Ship chandler's flores of various kinds, anchors from ¾Cwt. to 7 Cwt. cordage from one to six inches, lines and twine, paint and oil, a small quantity of pitch, rosin, and tar. gentlemen's hats, boots, and shoes ladies' shoes and straw hats, woolen cloths and trimmings, cuilcry or various kinds ! brass turniturs for cabinet work, a small assortment of jewellery, tin in sheets with folder, a variety of tin ware, earthen and glass ditto slop cloathing, window glass a few plated tea pots &c. bridles, saddles, and gig harness loaf and Rio sugar, butter and cheese oilmen's stores of different sorts a small quantity of Brazil tobacco and a number of other useful articles together with a small quantity of wine, spirits, rasberry and cherry brandy perry and cyder, all of which must be sold subjected to HIS EXCELLENCY'S Permision.
Payment to be made on delivery in Government, Paymasters', or such other Bills as may be approved of, or Dollars at 5s. each ; in consequence of the Ship being under the necessity of leaving this Port in the course of a month.

Mary Tracey came to New South Wales in 1809

Mary Tracey came to NSW per Experiment in 1809. The voyage of the Experiment is hard to pinpoint.
Page 29 Per Brig Experiment, Dodds Master, in 1809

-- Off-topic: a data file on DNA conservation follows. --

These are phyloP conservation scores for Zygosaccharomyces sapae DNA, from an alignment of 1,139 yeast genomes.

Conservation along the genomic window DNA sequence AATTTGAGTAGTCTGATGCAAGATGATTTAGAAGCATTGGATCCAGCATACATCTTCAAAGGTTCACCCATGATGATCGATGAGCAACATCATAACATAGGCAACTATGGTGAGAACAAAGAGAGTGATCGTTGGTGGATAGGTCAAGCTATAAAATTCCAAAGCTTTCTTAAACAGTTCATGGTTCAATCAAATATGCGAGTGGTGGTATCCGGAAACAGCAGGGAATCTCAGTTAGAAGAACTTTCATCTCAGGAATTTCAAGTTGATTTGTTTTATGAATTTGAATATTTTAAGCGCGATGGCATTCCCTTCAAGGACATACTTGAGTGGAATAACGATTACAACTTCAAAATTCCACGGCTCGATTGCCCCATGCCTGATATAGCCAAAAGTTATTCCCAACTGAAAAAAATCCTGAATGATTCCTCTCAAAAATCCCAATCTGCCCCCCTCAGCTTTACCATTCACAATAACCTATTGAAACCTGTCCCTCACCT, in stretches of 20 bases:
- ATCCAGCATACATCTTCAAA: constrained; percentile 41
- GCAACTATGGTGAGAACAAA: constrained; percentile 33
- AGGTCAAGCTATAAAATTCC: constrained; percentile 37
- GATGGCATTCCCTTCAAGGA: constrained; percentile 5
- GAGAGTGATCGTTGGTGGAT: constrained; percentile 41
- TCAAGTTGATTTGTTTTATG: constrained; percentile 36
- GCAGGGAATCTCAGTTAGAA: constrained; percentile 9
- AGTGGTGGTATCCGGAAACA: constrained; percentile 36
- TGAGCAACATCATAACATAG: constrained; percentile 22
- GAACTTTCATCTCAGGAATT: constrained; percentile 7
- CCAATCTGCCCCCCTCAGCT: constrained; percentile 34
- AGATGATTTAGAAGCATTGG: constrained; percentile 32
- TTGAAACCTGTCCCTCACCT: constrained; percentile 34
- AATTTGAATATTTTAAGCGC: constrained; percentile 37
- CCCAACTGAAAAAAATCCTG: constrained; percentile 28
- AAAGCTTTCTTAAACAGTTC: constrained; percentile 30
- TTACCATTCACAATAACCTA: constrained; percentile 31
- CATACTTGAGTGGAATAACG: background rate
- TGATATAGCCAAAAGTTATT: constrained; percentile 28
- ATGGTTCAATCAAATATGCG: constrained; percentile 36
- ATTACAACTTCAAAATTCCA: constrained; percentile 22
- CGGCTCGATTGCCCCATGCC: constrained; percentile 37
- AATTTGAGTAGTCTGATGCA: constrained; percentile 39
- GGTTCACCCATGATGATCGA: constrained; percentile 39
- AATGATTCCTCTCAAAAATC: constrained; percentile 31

Mary Tracey, aged 25, tried in City of Dublin, February 1807, seven Years, no Trade, comment in pencil - Infamous
Note - whole page has convicts generally with bad 'Remarks'

Tracey, Mary Record Type: Tasmania records, Convicts Arrival date: 29 Jun 1812 Ship: Lady Nelson Remarks: To NSW per Experiment Index number: 71341 Record ID: NAME_INDEXES:1441364 Other Records CON13/1/1 Page 28,254,29,C,150
Per Brig Experiment, Dodds Master, in 1809
Mary Tracey, aged 25, City of Dublin, February 1807, Seven years, comment in pencil - Infamous
Experiment Voyages to Australia Experiment Sailed on 2nd January, 1804 Arrived 12th June, 1804 at New South Wales

The Sydney Gazette and New South Wales Advertiser (NSW : 1803 - 1842) Sunday 24 June 1804 Page 4
The Experiment transport, Capt. Withers, appeared in sight on Thursday morning last, but the wind being right against her making the harbour, she could not get in till this morning. On Friday, a boat was dispatched from the vessel with His Excellency's pacquets, which arrived at one o'clock on Saturday morning.
She brings 130 female convicts, and two male, one of whom, Anthony Rowson, had effected his escape from the Colony ; she lost on her passage 4 or 5 women, prisoners, and the wives of two free settlers also died. The Experiment left England the 2nd of January, having been obliged to put back into Cowes, owing to damage sustained in a violent gale she experienced in the Bay of Biscay, in which she sprung her bowsprit, and carried away her maintopgallant-mast. She sailed in company with about 150 sail of West Indiamen under convoy, from which she separated in the Western Ocean. She arrived at Rio the 8th of March, and sailed from thence the 8th of April. — She has a valuable investment, the particulars of which we have not been able to certain.